Sketch of Architecture in England, from the pen of the late
Professor Edward A. Freeman , also materially enhances the
value of the Handbook.
On the Maps and Plans the Editor has bestowed special
care, and he believes that they will often render material ser¬
vice to the traveller, and enable him at a glance to ascertain
his bearings and select the best routes. The present edition
has been enriched by 4 new Maps and 19 new Plans.
Hotels. The Editor has endeavoured to enumerate, not
only the first-class hotels, but others also of more modest
pretensions, which may be safely selected by the 'voyageur
en garQon', with little sacrifice of comfort and great saving of
expenditure. Those which the Editor has reason to believe
good of their class are denoted by asterisks; but doubtless
there are many of equal excellence among those that are un-
starred. Although changes frequently take place, and prices
generally have an upward tendency, the average charges
stated in the Handbook will enable the traveller to form a
fair estimate of his expenditure.
To hotel-proprietors, tradesmen, and others the Editor
begs to intimate that a character for fair dealing and courtesy
towards travellers is the sole passport to his commendation,
and that advertisements of every kind are strictly excluded
from his Handbooks. Hotel-keepers are also warned against
persons representing themselves as agents for Baedeker's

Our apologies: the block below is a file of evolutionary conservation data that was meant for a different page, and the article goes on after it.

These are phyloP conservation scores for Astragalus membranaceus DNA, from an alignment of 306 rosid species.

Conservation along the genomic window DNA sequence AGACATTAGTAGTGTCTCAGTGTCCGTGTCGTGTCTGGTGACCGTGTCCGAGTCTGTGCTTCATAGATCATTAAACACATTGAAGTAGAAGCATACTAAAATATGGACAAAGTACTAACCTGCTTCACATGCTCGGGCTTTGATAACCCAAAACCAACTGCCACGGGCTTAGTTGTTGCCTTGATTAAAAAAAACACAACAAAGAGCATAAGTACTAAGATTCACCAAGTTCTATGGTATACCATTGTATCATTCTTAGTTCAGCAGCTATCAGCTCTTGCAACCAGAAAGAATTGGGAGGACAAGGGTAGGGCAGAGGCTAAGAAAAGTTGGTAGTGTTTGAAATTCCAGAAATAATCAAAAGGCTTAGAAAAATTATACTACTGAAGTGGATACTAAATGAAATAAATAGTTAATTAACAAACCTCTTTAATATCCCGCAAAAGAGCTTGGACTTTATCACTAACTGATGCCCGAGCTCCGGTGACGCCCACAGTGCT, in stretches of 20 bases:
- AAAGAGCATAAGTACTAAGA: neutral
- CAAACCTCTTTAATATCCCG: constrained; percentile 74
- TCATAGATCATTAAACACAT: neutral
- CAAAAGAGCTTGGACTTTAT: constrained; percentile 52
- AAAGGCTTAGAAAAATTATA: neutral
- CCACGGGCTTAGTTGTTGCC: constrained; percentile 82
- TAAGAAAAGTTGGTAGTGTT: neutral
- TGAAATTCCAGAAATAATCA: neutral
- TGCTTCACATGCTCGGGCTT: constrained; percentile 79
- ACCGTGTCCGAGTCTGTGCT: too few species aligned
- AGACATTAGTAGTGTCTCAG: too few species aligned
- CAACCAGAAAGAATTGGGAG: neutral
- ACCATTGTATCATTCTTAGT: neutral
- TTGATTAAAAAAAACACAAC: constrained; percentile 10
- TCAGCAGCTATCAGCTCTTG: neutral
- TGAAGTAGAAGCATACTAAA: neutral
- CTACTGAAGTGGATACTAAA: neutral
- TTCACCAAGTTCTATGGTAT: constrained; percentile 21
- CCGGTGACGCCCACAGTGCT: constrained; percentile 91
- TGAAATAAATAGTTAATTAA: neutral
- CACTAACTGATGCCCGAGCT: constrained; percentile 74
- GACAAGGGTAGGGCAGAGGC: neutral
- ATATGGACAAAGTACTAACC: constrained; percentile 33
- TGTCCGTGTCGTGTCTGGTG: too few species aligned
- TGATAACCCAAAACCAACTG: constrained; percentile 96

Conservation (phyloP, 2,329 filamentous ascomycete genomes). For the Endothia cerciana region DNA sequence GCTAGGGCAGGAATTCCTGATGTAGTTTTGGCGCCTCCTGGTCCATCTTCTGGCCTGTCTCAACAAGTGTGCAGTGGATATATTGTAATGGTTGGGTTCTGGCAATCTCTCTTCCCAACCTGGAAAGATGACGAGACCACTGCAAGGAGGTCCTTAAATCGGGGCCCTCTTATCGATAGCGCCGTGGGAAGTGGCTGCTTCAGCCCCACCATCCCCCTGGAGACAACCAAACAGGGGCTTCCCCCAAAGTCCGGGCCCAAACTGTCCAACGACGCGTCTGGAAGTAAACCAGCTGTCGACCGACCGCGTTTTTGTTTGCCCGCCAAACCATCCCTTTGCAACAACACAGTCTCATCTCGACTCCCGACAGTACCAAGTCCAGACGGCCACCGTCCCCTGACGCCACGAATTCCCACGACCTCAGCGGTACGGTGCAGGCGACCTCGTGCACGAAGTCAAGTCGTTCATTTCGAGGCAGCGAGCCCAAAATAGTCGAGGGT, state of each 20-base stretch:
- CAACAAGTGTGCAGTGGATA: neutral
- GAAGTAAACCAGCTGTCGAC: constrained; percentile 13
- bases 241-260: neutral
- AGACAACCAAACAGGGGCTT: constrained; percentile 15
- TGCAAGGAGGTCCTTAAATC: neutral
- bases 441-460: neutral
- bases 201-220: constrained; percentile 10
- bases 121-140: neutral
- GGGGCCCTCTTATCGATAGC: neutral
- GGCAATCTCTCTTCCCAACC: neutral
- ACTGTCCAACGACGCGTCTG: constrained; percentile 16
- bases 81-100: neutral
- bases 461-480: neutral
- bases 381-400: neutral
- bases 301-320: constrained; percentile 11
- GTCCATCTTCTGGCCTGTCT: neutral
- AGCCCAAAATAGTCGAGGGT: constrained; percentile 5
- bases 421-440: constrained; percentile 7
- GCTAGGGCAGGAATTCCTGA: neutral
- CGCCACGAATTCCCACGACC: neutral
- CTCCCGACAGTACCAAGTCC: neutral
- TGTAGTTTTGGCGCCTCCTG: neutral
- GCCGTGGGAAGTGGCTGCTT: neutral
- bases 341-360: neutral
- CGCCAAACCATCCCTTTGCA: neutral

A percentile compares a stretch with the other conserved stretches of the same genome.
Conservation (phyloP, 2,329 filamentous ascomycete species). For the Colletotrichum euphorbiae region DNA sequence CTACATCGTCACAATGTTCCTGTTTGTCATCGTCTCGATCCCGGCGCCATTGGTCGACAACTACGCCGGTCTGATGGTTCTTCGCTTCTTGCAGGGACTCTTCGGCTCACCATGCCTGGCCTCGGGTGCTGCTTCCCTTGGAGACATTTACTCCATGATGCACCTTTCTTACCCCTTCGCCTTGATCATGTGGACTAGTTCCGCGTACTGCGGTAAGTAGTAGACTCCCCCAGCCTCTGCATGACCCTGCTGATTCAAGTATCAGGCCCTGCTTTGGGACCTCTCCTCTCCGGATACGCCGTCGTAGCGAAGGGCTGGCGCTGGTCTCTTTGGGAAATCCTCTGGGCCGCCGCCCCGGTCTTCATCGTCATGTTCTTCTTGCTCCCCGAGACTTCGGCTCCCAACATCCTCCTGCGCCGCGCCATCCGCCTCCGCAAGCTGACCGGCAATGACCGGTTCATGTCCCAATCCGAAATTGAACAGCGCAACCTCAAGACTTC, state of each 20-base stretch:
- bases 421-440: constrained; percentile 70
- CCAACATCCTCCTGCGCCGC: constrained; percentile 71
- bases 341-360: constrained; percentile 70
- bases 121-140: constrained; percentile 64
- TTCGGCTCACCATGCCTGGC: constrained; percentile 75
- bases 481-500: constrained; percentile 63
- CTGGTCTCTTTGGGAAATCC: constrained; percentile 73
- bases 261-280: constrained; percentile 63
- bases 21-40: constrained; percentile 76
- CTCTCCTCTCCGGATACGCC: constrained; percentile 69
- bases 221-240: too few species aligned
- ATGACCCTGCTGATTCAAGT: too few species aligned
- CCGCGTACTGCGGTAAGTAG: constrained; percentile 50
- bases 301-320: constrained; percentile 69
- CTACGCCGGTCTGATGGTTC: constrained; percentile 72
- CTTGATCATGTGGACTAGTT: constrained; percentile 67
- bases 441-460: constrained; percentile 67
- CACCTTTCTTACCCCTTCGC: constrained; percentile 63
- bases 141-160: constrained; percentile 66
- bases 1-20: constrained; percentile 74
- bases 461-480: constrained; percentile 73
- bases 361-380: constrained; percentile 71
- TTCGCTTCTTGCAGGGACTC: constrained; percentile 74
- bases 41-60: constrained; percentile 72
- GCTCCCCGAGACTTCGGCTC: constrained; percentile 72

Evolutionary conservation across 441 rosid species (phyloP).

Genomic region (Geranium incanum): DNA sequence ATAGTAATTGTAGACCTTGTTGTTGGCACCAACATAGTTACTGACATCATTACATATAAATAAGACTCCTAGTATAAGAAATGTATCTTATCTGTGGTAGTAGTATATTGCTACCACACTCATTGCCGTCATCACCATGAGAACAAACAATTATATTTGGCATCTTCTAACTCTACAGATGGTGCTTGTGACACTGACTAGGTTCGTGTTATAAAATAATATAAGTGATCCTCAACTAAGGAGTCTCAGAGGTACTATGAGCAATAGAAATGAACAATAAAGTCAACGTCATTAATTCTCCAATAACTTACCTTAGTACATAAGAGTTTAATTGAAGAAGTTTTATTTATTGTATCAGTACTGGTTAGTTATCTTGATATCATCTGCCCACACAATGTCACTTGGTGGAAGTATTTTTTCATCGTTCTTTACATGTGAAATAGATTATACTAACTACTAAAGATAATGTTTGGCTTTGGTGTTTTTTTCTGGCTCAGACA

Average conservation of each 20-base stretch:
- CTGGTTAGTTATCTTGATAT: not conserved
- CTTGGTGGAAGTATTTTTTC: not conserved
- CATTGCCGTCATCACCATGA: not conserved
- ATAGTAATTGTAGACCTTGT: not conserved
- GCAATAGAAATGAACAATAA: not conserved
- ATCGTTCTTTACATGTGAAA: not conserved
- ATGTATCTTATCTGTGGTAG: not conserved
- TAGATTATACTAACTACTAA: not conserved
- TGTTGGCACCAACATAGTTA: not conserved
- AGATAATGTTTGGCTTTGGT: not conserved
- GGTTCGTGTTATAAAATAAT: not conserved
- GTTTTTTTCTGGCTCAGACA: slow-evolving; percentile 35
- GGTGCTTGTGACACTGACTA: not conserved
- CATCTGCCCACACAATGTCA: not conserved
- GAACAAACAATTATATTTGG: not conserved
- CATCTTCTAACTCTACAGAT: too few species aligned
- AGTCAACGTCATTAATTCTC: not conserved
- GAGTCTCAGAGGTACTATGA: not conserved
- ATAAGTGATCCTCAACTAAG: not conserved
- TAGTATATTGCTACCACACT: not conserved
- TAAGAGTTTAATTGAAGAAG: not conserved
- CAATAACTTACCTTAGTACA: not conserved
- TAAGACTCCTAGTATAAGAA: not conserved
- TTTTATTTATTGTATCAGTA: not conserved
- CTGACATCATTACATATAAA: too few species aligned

R. = Room; A. = Attendance; B. = Breakfast; D. = Din¬
ner; L. = Luncheon; Rfmts. = Refreshments. — N. = North,
Northern, etc.; S. = South, etc.; E. — East, etc.; W. = West,
etc. — M. = Engl, mile; ft. = Engl, foot; min. = minute;
hr. = hour. — I. = pound sterling; s. = shilling; d. = pence;
g. = guinea (21 shillings). — c, ca. = circa, about. — L.N.W.R. =
London & North Western Railway; G.W.R. = Great Western Rail¬
way ; G.C.R. = Great Central Railway; N.B.R. = North British
Railway, and so on. ■— E.E. = Early English (architecture); Dec. =
Decorated; Perp. = Perpendicular.
The letter d with a date, after the name of a person, indicates
the year of his death. The number of feet given after the name of
a place shows its height above the sea-level. The number of miles
placed before the principal places on railway-routes indicates their
distance from the starting-point of the route.
Asterisks are used as marks of commendation.